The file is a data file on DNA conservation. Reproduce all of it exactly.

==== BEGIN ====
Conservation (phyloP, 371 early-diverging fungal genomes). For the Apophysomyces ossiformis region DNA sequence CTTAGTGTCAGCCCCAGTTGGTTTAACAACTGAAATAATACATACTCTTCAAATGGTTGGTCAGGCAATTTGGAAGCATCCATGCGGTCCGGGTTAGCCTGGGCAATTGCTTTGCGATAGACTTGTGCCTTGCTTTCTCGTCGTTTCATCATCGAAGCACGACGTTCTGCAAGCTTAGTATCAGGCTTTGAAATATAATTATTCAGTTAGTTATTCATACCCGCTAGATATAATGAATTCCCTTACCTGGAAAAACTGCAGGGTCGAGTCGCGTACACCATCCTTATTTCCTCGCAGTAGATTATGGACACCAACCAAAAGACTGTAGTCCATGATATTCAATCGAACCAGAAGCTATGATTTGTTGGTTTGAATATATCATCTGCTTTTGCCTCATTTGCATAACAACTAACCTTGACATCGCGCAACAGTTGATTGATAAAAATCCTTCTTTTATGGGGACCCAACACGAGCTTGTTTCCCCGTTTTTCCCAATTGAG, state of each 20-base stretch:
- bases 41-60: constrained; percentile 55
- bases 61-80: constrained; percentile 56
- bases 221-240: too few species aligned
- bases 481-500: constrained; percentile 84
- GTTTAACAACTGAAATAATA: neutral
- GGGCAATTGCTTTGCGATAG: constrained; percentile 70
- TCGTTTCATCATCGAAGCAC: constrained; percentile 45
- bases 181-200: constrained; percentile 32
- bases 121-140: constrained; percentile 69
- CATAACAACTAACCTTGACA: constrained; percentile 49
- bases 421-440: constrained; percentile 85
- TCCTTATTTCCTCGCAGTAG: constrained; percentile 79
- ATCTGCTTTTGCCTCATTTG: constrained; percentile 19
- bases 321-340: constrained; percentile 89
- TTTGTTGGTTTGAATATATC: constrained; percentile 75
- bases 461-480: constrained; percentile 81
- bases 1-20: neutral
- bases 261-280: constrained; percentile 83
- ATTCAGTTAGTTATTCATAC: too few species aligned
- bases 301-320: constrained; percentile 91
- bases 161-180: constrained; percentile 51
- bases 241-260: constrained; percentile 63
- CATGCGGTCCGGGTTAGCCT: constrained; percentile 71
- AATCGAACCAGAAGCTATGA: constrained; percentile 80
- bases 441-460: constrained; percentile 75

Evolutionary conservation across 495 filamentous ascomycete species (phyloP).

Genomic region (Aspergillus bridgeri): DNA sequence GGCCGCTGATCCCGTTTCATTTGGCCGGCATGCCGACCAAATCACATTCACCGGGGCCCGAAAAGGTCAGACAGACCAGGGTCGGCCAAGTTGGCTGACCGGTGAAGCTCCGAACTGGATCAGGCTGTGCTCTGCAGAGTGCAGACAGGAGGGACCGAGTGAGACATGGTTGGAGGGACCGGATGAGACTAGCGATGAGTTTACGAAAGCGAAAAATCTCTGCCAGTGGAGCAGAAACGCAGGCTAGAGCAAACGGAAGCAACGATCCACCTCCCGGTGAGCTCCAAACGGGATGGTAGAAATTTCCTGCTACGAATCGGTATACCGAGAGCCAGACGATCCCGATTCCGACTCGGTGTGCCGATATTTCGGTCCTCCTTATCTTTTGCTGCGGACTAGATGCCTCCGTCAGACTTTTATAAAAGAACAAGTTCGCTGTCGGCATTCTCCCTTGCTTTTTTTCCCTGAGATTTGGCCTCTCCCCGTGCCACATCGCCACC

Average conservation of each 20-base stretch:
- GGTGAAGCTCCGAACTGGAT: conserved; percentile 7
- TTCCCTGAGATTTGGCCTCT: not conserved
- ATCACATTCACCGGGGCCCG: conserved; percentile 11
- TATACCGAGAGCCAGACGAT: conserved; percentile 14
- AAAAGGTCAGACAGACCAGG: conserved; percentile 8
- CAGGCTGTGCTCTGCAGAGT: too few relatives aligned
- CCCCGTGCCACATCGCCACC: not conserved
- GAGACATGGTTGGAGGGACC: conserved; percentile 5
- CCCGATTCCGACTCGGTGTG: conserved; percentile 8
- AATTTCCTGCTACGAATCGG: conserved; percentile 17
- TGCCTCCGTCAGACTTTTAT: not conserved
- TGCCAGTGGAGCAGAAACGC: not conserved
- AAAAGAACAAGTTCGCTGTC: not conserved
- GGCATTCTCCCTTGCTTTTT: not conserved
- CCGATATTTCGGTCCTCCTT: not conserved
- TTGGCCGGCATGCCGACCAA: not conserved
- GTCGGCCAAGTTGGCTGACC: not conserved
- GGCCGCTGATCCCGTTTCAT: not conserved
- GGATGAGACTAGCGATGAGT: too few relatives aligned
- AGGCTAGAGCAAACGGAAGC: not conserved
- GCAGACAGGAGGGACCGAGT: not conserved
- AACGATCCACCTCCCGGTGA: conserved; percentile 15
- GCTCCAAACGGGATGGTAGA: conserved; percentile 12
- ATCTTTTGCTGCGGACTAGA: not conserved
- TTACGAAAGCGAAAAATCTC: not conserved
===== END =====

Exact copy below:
Conservation (phyloP, 371 early-diverging fungal genomes). For the Apophysomyces ossiformis region DNA sequence CTTAGTGTCAGCCCCAGTTGGTTTAACAACTGAAATAATACATACTCTTCAAATGGTTGGTCAGGCAATTTGGAAGCATCCATGCGGTCCGGGTTAGCCTGGGCAATTGCTTTGCGATAGACTTGTGCCTTGCTTTCTCGTCGTTTCATCATCGAAGCACGACGTTCTGCAAGCTTAGTATCAGGCTTTGAAATATAATTATTCAGTTAGTTATTCATACCCGCTAGATATAATGAATTCCCTTACCTGGAAAAACTGCAGGGTCGAGTCGCGTACACCATCCTTATTTCCTCGCAGTAGATTATGGACACCAACCAAAAGACTGTAGTCCATGATATTCAATCGAACCAGAAGCTATGATTTGTTGGTTTGAATATATCATCTGCTTTTGCCTCATTTGCATAACAACTAACCTTGACATCGCGCAACAGTTGATTGATAAAAATCCTTCTTTTATGGGGACCCAACACGAGCTTGTTTCCCCGTTTTTCCCAATTGAG, state of each 20-base stretch:
- bases 41-60: constrained; percentile 55
- bases 61-80: constrained; percentile 56
- bases 221-240: too few species aligned
- bases 481-500: constrained; percentile 84
- GTTTAACAACTGAAATAATA: neutral
- GGGCAATTGCTTTGCGATAG: constrained; percentile 70
- TCGTTTCATCATCGAAGCAC: constrained; percentile 45
- bases 181-200: constrained; percentile 32
- bases 121-140: constrained; percentile 69
- CATAACAACTAACCTTGACA: constrained; percentile 49
- bases 421-440: constrained; percentile 85
- TCCTTATTTCCTCGCAGTAG: constrained; percentile 79
- ATCTGCTTTTGCCTCATTTG: constrained; percentile 19
- bases 321-340: constrained; percentile 89
- TTTGTTGGTTTGAATATATC: constrained; percentile 75
- bases 461-480: constrained; percentile 81
- bases 1-20: neutral
- bases 261-280: constrained; percentile 83
- ATTCAGTTAGTTATTCATAC: too few species aligned
- bases 301-320: constrained; percentile 91
- bases 161-180: constrained; percentile 51
- bases 241-260: constrained; percentile 63
- CATGCGGTCCGGGTTAGCCT: constrained; percentile 71
- AATCGAACCAGAAGCTATGA: constrained; percentile 80
- bases 441-460: constrained; percentile 75

Evolutionary conservation across 495 filamentous ascomycete species (phyloP).

Genomic region (Aspergillus bridgeri): DNA sequence GGCCGCTGATCCCGTTTCATTTGGCCGGCATGCCGACCAAATCACATTCACCGGGGCCCGAAAAGGTCAGACAGACCAGGGTCGGCCAAGTTGGCTGACCGGTGAAGCTCCGAACTGGATCAGGCTGTGCTCTGCAGAGTGCAGACAGGAGGGACCGAGTGAGACATGGTTGGAGGGACCGGATGAGACTAGCGATGAGTTTACGAAAGCGAAAAATCTCTGCCAGTGGAGCAGAAACGCAGGCTAGAGCAAACGGAAGCAACGATCCACCTCCCGGTGAGCTCCAAACGGGATGGTAGAAATTTCCTGCTACGAATCGGTATACCGAGAGCCAGACGATCCCGATTCCGACTCGGTGTGCCGATATTTCGGTCCTCCTTATCTTTTGCTGCGGACTAGATGCCTCCGTCAGACTTTTATAAAAGAACAAGTTCGCTGTCGGCATTCTCCCTTGCTTTTTTTCCCTGAGATTTGGCCTCTCCCCGTGCCACATCGCCACC

Average conservation of each 20-base stretch:
- GGTGAAGCTCCGAACTGGAT: conserved; percentile 7
- TTCCCTGAGATTTGGCCTCT: not conserved
- ATCACATTCACCGGGGCCCG: conserved; percentile 11
- TATACCGAGAGCCAGACGAT: conserved; percentile 14
- AAAAGGTCAGACAGACCAGG: conserved; percentile 8
- CAGGCTGTGCTCTGCAGAGT: too few relatives aligned
- CCCCGTGCCACATCGCCACC: not conserved
- GAGACATGGTTGGAGGGACC: conserved; percentile 5
- CCCGATTCCGACTCGGTGTG: conserved; percentile 8
- AATTTCCTGCTACGAATCGG: conserved; percentile 17
- TGCCTCCGTCAGACTTTTAT: not conserved
- TGCCAGTGGAGCAGAAACGC: not conserved
- AAAAGAACAAGTTCGCTGTC: not conserved
- GGCATTCTCCCTTGCTTTTT: not conserved
- CCGATATTTCGGTCCTCCTT: not conserved
- TTGGCCGGCATGCCGACCAA: not conserved
- GTCGGCCAAGTTGGCTGACC: not conserved
- GGCCGCTGATCCCGTTTCAT: not conserved
- GGATGAGACTAGCGATGAGT: too few relatives aligned
- AGGCTAGAGCAAACGGAAGC: not conserved
- GCAGACAGGAGGGACCGAGT: not conserved
- AACGATCCACCTCCCGGTGA: conserved; percentile 15
- GCTCCAAACGGGATGGTAGA: conserved; percentile 12
- ATCTTTTGCTGCGGACTAGA: not conserved
- TTACGAAAGCGAAAAATCTC: not conserved